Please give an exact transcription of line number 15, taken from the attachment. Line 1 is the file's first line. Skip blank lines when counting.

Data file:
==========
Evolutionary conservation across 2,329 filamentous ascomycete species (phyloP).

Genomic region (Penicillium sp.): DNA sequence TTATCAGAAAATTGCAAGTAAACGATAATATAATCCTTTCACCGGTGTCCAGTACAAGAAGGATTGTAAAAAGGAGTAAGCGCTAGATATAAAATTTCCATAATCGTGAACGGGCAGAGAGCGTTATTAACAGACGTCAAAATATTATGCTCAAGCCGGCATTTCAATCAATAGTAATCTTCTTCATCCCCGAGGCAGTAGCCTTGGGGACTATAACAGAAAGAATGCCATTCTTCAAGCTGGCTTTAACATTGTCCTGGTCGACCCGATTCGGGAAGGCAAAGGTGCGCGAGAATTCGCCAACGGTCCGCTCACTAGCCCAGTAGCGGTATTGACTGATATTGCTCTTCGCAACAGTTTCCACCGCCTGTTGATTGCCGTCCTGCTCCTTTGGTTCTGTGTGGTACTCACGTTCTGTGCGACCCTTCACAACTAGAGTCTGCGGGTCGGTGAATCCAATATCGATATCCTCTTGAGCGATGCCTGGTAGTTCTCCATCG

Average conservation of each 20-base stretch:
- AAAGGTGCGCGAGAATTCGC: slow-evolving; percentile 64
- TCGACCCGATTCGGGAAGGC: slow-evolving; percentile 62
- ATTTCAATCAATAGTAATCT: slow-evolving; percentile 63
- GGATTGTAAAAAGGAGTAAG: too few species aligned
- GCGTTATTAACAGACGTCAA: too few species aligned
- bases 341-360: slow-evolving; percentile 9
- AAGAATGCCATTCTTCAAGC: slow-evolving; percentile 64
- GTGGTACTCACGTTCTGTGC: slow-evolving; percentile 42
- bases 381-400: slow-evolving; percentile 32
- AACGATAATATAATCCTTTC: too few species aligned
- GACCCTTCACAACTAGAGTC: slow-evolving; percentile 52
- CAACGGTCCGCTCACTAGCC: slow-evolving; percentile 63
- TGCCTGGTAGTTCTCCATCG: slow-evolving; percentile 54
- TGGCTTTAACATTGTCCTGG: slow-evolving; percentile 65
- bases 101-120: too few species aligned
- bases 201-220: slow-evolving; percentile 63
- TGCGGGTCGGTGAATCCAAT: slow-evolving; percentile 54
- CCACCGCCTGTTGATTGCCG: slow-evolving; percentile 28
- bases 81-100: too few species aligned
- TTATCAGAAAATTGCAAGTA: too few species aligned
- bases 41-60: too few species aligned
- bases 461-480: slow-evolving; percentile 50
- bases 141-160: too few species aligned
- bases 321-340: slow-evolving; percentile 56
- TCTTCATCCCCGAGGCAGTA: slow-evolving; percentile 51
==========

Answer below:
- CAACGGTCCGCTCACTAGCC: slow-evolving; percentile 63